Clint Didier, chairman of the Franklin County Republican Party, holds up a copy of a lawsuit as he speaks during a news conference outside of the United States District Courthouse in Union Station in Tacoma, Friday, May 1. Didier and others sued Gov. Jay Inslee, alleging his orders during the pandemic to help stop the spread of COVID-19 have violated their constitutional rights. (Joshua Bessex / The News Tribune)

Clint Didier, chairman of the Franklin County Republican Party, holds up a copy of a lawsuit as he speaks during a news conference outside of the United States District Courthouse in Union Station in Tacoma, Friday, May 1. Didier and others sued Gov. Jay Inslee, alleging his orders during the pandemic to help stop the spread of COVID-19 have violated their constitutional rights. (Joshua Bessex / The News Tribune)

Editorial: Lawsuits not path to reopening state’s economy

A majority of state residents back measured and safe steps to emerge from the state’s stay-home orders.

By The Herald Editorial Board

Good news, everyone; the threat from the coronavirus pandemic is over, “the emergency has been contained,” you should now be allowed to go about your lives as you did before Gov. Jay Inslee’s “Stay Home, Stay Healthy” orders were put in place March 23.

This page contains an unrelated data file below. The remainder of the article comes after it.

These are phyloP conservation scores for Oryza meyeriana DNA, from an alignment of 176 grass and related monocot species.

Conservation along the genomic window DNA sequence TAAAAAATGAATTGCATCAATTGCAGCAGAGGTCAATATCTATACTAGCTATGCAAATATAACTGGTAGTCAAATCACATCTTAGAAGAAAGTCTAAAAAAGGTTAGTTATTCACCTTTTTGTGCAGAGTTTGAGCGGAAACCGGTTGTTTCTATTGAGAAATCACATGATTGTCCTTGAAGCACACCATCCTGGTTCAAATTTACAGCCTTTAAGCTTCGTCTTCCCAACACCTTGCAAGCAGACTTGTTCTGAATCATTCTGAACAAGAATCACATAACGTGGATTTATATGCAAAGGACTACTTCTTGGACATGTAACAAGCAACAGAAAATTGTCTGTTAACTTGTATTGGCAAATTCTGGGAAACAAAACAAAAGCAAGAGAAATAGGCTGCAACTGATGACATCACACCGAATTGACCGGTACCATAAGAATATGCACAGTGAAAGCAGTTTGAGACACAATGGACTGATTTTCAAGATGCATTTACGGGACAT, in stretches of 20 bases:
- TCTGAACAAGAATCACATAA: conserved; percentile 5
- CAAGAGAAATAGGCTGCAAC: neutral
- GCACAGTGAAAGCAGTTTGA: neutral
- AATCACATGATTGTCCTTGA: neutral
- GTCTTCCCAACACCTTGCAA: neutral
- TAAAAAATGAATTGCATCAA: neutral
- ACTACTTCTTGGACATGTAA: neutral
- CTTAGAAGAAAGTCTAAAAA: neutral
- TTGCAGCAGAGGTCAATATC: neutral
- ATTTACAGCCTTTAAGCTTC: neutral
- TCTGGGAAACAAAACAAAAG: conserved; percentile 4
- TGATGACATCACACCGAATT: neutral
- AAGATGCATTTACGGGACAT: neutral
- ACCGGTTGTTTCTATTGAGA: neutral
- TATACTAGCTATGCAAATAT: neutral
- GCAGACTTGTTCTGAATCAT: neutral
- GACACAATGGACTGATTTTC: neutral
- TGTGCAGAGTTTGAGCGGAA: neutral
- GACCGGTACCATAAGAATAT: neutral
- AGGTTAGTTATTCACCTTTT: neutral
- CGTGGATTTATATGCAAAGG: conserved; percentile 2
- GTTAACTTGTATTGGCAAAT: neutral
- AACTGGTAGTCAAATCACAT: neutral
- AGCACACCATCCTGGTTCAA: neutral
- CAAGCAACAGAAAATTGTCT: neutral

At least that’s the opinion expressed in a lawsuit filed last week in the U.S. District Court for the Western District of Washington in Tacoma by eight state residents, including four Republican state lawmakers, challenging the governor’s emergency stay-at-home orders.

Noting, correctly, that the peak of demand for hospital resources — specifically ventilators — has passed and social-distancing measures have reduced the rate of infections, the lawsuit contends that, except for the danger to vulnerable populations, “We can declare victory.”

“We know that the emergency has been averted. … We know that there is no longer an emergency in the state.”

Don’t everyone rush for the bars and the hair salons at the same time.

Seriously: Don’t.

The truth is, of course, that — even with some indications of success that can be credited to the efforts of the overwhelming majority of Washington residents to respect social-distancing steps and reduce opportunities for community transmission of the virus that causes COVID-19 — the threat of pandemic remains, as does the need to cautiously lift the restrictions we’ve all been living under.